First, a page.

An aniline dication-like transition state in the Bamberger rearrangement

  1. Shinichi Yamabe,
  2. Guixiang Zeng,
  3. Wei Guan and
  4. Shigeyoshi Sakaki

Fukui Institute for Fundamental Chemistry, Kyoto University, Takano-Nishihiraki-cho 34-4, Sakyo-ku, Kyoto 606-8103, JAPAN. Phone: +81-075-711-7907

  1. Corresponding author email

This article is part of the Thematic Series "New reactive intermediates in organic chemistry".

Guest Editor: G. Bucher
Beilstein J. Org. Chem. 2013, 9, 1073–1082. doi:10.3762/bjoc.9.119
Received 11 Mar 2013, Accepted 14 May 2013, Published 03 Jun 2013


A Bamberger rearrangement of N-phenylhydroxylamine, Ph–N(OH)H, to p-aminophenol was investigated by DFT calculations for the first time. The nitrenium ion, C6H5–NH+, suggested and seemingly established as an intermediate was calculated to be absent owing to the high nucleophilicity of the water cluster around it. First, a reaction of the monoprotonated system, Ph–N(OH)H + H3O+(H2O)n (n = 4 and 14) was examined. However, the rate-determining transition states involving proton transfers were calculated to have much larger activation energies than the experimental one. Second, a reaction of the diprotonated system, Ph–N(OH)H + (H3O+)2(H2O)13, was traced. An activation energy similar to the experimental one was obtained. A new mechanism of the rearrangement including the aniline dication-like transition state was proposed.

Keywords: Bamberger rearrangement; DFT calculations; N-phenylhydroxylamine; proton transfer; reactive intermediates; transition states


The fundamental Bamberger rearrangement is defined in Scheme 1 [1,2].


Scheme 1: The Bamberger rearrangement. In the square bracket, the apparent exchange of H and OH is shown.

In the aqueous sulfuric acid, 4-aminophenol was afforded exclusively by the rearrangement. On the other hand, the 2- and 4-chloro-amino derivatives were afforded when hydrochloric acid was used. In spite of the classic and well-known reaction, the mechanism of the Bamberger rearrangement is still unclear. Heller et al. suggested that an SN1 mechanism is more likely, but the SN2 one cannot be ruled out [3]. The reaction was proven to occur via the intermolecular rearrangement by the 18O exchange in Scheme 2 [4].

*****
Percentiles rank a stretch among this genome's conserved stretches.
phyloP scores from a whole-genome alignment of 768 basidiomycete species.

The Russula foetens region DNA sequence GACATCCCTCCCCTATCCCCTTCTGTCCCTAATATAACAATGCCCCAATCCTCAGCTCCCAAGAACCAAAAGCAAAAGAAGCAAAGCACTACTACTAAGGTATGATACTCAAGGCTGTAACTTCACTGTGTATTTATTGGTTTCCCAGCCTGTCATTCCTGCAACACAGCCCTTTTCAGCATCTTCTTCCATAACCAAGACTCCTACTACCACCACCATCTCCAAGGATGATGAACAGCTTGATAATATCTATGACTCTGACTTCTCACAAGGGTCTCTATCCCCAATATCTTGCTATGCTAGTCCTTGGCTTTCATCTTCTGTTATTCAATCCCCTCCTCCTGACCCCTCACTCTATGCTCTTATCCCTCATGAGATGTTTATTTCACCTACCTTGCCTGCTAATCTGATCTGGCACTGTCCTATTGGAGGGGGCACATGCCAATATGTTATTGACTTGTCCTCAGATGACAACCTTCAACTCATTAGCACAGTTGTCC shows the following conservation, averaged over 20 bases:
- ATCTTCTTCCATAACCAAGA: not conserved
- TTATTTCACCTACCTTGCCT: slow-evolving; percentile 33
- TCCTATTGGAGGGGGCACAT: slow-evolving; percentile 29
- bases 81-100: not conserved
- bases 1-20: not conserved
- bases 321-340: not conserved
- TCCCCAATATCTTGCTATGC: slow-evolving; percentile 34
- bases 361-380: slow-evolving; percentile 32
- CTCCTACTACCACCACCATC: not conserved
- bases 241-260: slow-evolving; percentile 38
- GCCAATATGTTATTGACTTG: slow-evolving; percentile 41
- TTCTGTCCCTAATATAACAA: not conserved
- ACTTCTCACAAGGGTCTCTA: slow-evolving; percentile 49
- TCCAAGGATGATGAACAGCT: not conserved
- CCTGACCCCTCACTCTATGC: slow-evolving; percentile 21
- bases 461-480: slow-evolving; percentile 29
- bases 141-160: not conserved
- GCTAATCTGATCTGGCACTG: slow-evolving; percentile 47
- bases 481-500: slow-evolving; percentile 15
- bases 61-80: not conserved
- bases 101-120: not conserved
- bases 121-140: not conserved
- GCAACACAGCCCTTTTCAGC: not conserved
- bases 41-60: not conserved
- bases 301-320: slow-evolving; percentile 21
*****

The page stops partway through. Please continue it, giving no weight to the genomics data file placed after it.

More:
Scheme 2: The reaction occurs through the intermolecular rearrangement, on the basis that treatment of 1 in H2[18O]H2SO4 provides an [18O]-incorporated p-aminophenol, 2a.

The intermolecular nature was also proven by a rearrangement of N-ethyl-N-phenylhydroxylamine, Et–N(OH)–Ph 3, in methanol leading to p-(ethylamino)anisole 4 (Scheme 3) [5].


Scheme 3: A reaction of N-ethyl-N-phenylhydroxylamine, which demonstrates that the Bamberger rearrangement does not take the route of the direct [1,5]-OH shift.

Through the kinetic measurement, the rearrangement was claimed to occur by an SN1 mechanism [6]. Also, it was reported that the elimination of water from Ar–N+H2OH is rate determining and a diprotonated species, Ar–N+H2OH2+, contributes significantly to the observed reaction rate at the acid-catalyst concentration [H2SO4] > 0.50 mol/L. The activation energy of the rearrangement in Scheme 1 was measured to be 24.8 kcal/mol. The SN1 mechanism suggested by Heller et al. [3] involves a nitrenium ion 7 as shown in Scheme 4.


Scheme 4: A mechanism involving the nitrenium-ion intermediate 7. 8a is equal to 6.